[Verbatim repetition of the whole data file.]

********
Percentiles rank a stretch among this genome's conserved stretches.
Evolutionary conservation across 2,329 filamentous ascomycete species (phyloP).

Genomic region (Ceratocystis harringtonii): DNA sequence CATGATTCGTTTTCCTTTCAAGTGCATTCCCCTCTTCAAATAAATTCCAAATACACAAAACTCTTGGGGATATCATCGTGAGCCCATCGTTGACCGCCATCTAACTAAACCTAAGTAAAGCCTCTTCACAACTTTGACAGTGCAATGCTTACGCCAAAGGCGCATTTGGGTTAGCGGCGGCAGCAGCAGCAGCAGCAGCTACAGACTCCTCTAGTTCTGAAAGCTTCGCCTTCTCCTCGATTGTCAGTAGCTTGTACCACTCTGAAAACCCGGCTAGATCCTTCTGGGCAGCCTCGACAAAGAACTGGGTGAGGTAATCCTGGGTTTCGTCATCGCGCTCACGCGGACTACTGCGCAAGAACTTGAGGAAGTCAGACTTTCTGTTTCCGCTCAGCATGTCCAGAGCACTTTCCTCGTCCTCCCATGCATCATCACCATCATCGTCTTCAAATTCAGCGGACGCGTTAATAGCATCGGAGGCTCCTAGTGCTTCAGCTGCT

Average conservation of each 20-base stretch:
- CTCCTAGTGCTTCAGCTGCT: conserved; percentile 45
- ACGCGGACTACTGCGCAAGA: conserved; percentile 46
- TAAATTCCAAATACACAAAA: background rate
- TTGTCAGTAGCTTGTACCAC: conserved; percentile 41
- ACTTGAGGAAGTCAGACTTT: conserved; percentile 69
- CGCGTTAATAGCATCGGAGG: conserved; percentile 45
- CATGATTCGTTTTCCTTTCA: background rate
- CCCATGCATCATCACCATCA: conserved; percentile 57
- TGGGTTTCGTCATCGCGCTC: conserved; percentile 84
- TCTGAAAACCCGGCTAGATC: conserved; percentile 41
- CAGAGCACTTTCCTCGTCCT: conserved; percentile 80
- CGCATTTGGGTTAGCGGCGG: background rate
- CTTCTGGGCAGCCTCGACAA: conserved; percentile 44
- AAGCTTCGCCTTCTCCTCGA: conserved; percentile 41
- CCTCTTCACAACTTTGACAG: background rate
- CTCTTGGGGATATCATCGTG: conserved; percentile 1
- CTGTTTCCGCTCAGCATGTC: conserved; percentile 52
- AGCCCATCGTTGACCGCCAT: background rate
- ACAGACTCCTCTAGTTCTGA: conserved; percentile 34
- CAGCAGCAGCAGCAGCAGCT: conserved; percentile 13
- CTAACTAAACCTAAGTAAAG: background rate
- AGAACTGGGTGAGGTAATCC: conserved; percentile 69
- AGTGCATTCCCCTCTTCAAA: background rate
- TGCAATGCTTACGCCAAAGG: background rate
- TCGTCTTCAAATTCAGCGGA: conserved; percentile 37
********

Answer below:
Percentiles rank a stretch among this genome's conserved stretches.
Evolutionary conservation across 2,329 filamentous ascomycete species (phyloP).

Genomic region (Ceratocystis harringtonii): DNA sequence CATGATTCGTTTTCCTTTCAAGTGCATTCCCCTCTTCAAATAAATTCCAAATACACAAAACTCTTGGGGATATCATCGTGAGCCCATCGTTGACCGCCATCTAACTAAACCTAAGTAAAGCCTCTTCACAACTTTGACAGTGCAATGCTTACGCCAAAGGCGCATTTGGGTTAGCGGCGGCAGCAGCAGCAGCAGCAGCTACAGACTCCTCTAGTTCTGAAAGCTTCGCCTTCTCCTCGATTGTCAGTAGCTTGTACCACTCTGAAAACCCGGCTAGATCCTTCTGGGCAGCCTCGACAAAGAACTGGGTGAGGTAATCCTGGGTTTCGTCATCGCGCTCACGCGGACTACTGCGCAAGAACTTGAGGAAGTCAGACTTTCTGTTTCCGCTCAGCATGTCCAGAGCACTTTCCTCGTCCTCCCATGCATCATCACCATCATCGTCTTCAAATTCAGCGGACGCGTTAATAGCATCGGAGGCTCCTAGTGCTTCAGCTGCT

Average conservation of each 20-base stretch:
- CTCCTAGTGCTTCAGCTGCT: conserved; percentile 45
- ACGCGGACTACTGCGCAAGA: conserved; percentile 46
- TAAATTCCAAATACACAAAA: background rate
- TTGTCAGTAGCTTGTACCAC: conserved; percentile 41
- ACTTGAGGAAGTCAGACTTT: conserved; percentile 69
- CGCGTTAATAGCATCGGAGG: conserved; percentile 45
- CATGATTCGTTTTCCTTTCA: background rate
- CCCATGCATCATCACCATCA: conserved; percentile 57
- TGGGTTTCGTCATCGCGCTC: conserved; percentile 84
- TCTGAAAACCCGGCTAGATC: conserved; percentile 41
- CAGAGCACTTTCCTCGTCCT: conserved; percentile 80
- CGCATTTGGGTTAGCGGCGG: background rate
- CTTCTGGGCAGCCTCGACAA: conserved; percentile 44
- AAGCTTCGCCTTCTCCTCGA: conserved; percentile 41
- CCTCTTCACAACTTTGACAG: background rate
- CTCTTGGGGATATCATCGTG: conserved; percentile 1
- CTGTTTCCGCTCAGCATGTC: conserved; percentile 52
- AGCCCATCGTTGACCGCCAT: background rate
- ACAGACTCCTCTAGTTCTGA: conserved; percentile 34
- CAGCAGCAGCAGCAGCAGCT: conserved; percentile 13
- CTAACTAAACCTAAGTAAAG: background rate
- AGAACTGGGTGAGGTAATCC: conserved; percentile 69
- AGTGCATTCCCCTCTTCAAA: background rate
- TGCAATGCTTACGCCAAAGG: background rate
- TCGTCTTCAAATTCAGCGGA: conserved; percentile 37